WOW sound decoders by TCS
Below a first impression/review of my first use of a TCS WOWsound decoder.

I recently completed a Lifelike SD9, in which I installed a Wowsound diesel decoder (bought mine from Coastal DCC in the UK), my version had keep alive attached, as a longer loco like this has more space.
The irony is that small locos benefit the most of it, but they haven't got the space, but that's life..

Back to the Wowsound. After installation, I did my usual thing, set the loco on a programming track and fired up Decoder pro, to do some of the set up. It turns out that is not the best thing to do, as the decoder definitions available are not yet completely bug free, and struggle a bit with all the indexed CV's that this (and other) decoders use.
I ended up messing the decoder up a bit and it didn't respond as I wanted it to, so I performed a factory reset. I then used my DCC system (Lenz) in programming track mode and programmed the basic settings in the loco, such as it's address.

I then proceeded to try and set up the rest using the audio assist function. I have to say, listen carefully and it all makes sense. It is very, very easy to do and very powerful.
Using this, I was able to assign the desired combination of function button, output wire, lighting effect , and conditions (fwd, rev, both directions active) etc.
I then followed the instructions to calibrate the locomotive for prototype operations. This is an easy two step process too.

The powerful thing is that you can toggle the function buttons to perform different tasks, they are divided in light mode and sound mode.
Lets say the decoder is in light mode, pressing F2 would activate a roof beacon if that's what you have programmed it to do. A double press on F8 will toggle it to sound mode, and then F2 will operate the bell for example. (The toggling does default give you audible feedback on which mode you select, but turns out this can be disabled, and I prefer that. Leaving this on initially, is probably good until you get used to the way it works).
This is useful for throttles that have a limited amount of function buttons available, and/or saves you trying to scroll down to higher number functions.

In prototype mode, the loco behaves more like the real thing. Leaving the controls in light mode therefore will mean that when you increase the throttle , nothing happens..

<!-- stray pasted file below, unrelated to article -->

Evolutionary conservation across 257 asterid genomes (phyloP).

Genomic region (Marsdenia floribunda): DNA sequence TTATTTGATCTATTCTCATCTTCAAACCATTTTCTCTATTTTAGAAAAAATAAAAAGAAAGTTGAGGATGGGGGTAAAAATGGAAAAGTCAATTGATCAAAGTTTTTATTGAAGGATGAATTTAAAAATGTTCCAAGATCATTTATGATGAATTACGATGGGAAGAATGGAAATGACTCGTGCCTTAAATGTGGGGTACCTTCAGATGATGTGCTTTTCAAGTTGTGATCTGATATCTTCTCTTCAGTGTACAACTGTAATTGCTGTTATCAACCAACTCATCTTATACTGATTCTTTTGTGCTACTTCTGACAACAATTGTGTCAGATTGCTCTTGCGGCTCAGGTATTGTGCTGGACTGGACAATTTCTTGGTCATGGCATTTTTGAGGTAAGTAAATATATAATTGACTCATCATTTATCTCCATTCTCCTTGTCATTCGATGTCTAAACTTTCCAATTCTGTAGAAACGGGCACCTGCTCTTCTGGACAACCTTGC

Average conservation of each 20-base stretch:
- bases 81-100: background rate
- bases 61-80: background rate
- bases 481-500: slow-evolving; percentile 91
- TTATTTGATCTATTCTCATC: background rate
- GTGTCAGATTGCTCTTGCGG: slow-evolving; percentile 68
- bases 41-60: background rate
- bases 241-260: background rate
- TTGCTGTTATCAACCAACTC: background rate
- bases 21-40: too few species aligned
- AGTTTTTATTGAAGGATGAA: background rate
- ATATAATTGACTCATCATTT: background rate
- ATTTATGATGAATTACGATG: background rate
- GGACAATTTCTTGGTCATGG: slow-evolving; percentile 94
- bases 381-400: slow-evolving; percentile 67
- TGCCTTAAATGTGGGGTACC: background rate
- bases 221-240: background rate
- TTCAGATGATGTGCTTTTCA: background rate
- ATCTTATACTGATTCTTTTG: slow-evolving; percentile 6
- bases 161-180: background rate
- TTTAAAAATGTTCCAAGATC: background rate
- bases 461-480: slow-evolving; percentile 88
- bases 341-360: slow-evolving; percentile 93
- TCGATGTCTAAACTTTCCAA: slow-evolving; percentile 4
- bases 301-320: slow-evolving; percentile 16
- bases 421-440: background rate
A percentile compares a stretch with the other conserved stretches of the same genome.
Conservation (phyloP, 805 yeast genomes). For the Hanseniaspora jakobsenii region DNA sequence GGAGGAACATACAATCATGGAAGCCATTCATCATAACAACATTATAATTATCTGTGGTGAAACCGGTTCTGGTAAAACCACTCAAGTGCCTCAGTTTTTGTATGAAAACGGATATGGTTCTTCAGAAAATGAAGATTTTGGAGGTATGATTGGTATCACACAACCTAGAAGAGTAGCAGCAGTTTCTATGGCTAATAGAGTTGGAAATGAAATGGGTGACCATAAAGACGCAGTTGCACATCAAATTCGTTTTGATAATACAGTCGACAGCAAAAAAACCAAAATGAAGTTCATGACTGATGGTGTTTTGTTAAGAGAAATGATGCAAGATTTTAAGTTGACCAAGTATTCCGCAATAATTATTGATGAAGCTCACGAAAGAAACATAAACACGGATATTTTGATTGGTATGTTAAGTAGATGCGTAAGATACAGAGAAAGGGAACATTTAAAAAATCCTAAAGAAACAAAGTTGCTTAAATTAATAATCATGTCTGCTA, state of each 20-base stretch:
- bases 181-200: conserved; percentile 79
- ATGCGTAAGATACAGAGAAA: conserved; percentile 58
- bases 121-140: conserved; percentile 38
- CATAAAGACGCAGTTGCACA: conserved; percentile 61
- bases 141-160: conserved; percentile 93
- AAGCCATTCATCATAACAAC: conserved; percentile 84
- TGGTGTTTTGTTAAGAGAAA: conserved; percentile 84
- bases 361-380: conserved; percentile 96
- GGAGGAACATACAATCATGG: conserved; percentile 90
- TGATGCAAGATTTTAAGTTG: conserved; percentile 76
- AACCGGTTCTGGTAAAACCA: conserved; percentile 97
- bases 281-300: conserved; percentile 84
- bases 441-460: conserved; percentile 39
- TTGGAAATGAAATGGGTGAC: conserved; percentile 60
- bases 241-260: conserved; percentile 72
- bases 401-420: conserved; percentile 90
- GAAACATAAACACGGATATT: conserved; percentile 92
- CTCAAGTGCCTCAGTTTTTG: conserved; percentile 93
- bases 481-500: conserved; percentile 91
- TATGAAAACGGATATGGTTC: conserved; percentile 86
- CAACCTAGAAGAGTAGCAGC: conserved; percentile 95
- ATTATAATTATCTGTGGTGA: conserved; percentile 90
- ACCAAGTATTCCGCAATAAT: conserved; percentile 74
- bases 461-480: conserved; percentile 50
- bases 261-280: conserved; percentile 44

Why not? That's because you haven't released the brakes, and they are tied in with a sound effect, which in turn is in sound mode..

So switch to sound mode, press F6, hear the brake release hiss and presto the engine revs up and smoothly departs to the speed you have set. The Engine Notches will respond to the load, so a light engine, will not rev up as high and as long as when it is trying to move a long heavy train. Very nice!

The sound files in the decoder are of very good quality, and at least on a par with the newest loksound files. Very clear, very realistic.

Is there something negative to report? Depends.

I am not a fan of 'directional lighting'. I want independent control of my lights. (when switching in the yard, I want both lights to be able to turn on, no matter which direction I travel). With the exception of the white and yellow output wires , all is free programmable, but these are default set for front and rear lights, which are activated by pressing F0.
However there is a work around. I connected my headlight to the white wire , activated by F0, but was able to set that effect for 'BOTH directions'. I then did not use the yellow output (as it would have worked at the same time as far as I can figure out at this time), so I used the next (GREEN) wire for the rear light. I gave that the constant bright light effect too, for both directions, and assigned to F1, with F2 assigned to purple for my roof beacon.
It means that I've lost one output wire, but with the decoder having 8 function output wires, I don't miss it, I still have spare capacity.

What remains to be seen is how well I would be able to speed match this loco through it's speed range with other decoders, but that would also mean switching it to 'traditional' throttle mode, which makes the decoder respond like any other decoder, turn up the throttle, the loco moves, turn it down it stops.
In prototype mode, as mentioned above, it works like the real thing, with throttle (engine notches depending on load) doing the speed, but only when the brakes are released. Switching the throttle to 0 means the loco keeps on going, very slowly losing speed, but it doesn't really begin to decellerate until you apply brakes, and how much brake force you apply. One press is 20% braking, and subsequent presses increases it by 20% until it comes to a hold.
Dynamic brakes (if the loco has these set up, on by default) also work, the engine can be heard reving up, as is the dynamic brake fan, and the engine slows down too. But be careful. Releasing it without turning the throttle down means the engine will speed up again.

All in all, it brings a new dimension to operating your loco, and one I wholeheartedly recommend you try out for at least one of your locomotives.

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